A Roku streaming menu.

While streaming numbers for sports broadcasts are regularly rising, they still tend to be pretty small when compared to regular television. However, a Sports Illustrated/PCMag survey of more than 2,800 respondents (between Jan. 22 and Jan. 25) suggests not only that streaming’s going to be a significant option for the Super Bowl in general, but that it’s an even larger part of the picture for younger viewers.

Of their respondents, 50 percent plan to watch the game with a cable or satellite subscription, with another 8.4 percent watching over the air with antennae and 10.4 percent watching via streaming. But 31.1 percent responded they don’t plan to watch the game at all. Thus, of those planning to watch, the numbers choosing streaming rise to 15.1 percent. And that gets even larger at when you look at the age breakdown in this chart they created:

SI's Super Bowl chart.

It’s notable that this isn’t about “Millennials are watching the Super Bowl on their phones!”; 95 percent of those planning to watch the game are planning to do so on a TV, and so most of the streamers here are choosing streaming-to-TV options with the CBS Sports app and/or the CBS All Access app, options such as Roku (32.8 percent of those streaming), Amazon Fire (23.7 percent) and Apple TV (18.1 percent) devices. And that’s a key part of the discussion around streaming in 2019; for many, it’s not (or at least not primarily) about accessing sports on the go, but rather about options to watch sports on TV without a traditional cable bundle.

There are some caveats here, of course. 2,800 respondents isn’t a giant sample size, and a sample of “respondents to a SI/PC Mag survey” isn’t necessarily representative of the U.S. population. For example, far more than 31.1 percent of the U.S. population of 325.7 million people will not be watching the Super Bowl at all; if 68.9 percent did watch, that would produce an average viewership of 224.4 million, while the actual record is 114.4 million (in 2015) and this year’s audience is widely expected to come in between 103 million and 110 million. It seems likely that the sample here is probably more technology-savvy than the population as a whole, which would result in higher streaming percentages.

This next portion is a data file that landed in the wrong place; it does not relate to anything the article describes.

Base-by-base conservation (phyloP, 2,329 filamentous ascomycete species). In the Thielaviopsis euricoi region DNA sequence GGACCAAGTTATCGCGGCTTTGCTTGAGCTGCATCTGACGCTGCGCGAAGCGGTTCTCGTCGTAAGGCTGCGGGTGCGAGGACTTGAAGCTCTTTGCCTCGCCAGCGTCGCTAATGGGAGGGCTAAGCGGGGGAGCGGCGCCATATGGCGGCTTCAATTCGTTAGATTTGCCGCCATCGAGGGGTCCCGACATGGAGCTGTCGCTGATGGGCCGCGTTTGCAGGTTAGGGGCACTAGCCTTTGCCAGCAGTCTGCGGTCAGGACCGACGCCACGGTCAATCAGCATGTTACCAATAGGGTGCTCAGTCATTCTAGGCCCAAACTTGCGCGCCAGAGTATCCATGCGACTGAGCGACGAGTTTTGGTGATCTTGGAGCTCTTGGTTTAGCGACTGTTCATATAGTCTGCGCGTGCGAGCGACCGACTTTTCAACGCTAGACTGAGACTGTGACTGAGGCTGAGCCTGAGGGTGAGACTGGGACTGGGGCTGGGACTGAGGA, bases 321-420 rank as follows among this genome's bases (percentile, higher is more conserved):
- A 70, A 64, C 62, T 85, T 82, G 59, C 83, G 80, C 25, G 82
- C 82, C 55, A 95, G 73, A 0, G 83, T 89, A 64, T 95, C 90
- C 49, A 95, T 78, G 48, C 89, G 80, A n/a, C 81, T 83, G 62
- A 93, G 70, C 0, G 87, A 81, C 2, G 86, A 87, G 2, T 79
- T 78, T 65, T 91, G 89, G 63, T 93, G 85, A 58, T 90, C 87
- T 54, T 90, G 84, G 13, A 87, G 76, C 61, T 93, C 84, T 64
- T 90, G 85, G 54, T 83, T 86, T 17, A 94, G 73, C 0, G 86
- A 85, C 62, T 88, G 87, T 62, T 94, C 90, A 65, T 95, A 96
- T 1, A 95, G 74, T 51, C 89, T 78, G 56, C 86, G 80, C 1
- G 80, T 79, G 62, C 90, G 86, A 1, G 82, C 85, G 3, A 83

But it’s still interesting to see these numbers of people, and these numbers of younger people in particular, talking about plans to stream the Super Bowl. And it’s perhaps notable that the Super Bowl would seem like an event that’s more favorable to traditional cable than many; only one person in a watching group needs to have a cable subscription for the whole group to count as “planning to watch via cable,” and the prevalence of Super Bowl parties means the numbers of those doing that are likely larger than they’d be for a smaller sports event (where viewers are mostly watching in their own home with their own TV setup).

In fact, as also noted in this survey, there are still plenty of issues with streaming sports. That’s particularly true when it comes to latency or lag (the time delay between the broadcast feed, which everyone tweets about, and when it shows up on streaming); 27 percent of streamers who responded said latency negatively impacted their viewing experience this year. Despite those challenges, this survey is yet more data suggesting that streaming is becoming a significant part of the overall sports viewing marketplace. And based on those age group breakdowns, it’s going to get even more significant as time goes on.

[PCMag; Roku menu photo from CordCutters News on YouTube]

About Andrew Bucholtz

Andrew Bucholtz is a staff writer for Awful Announcing and The Comeback. He previously worked at Yahoo! Sports Canada and Black Press.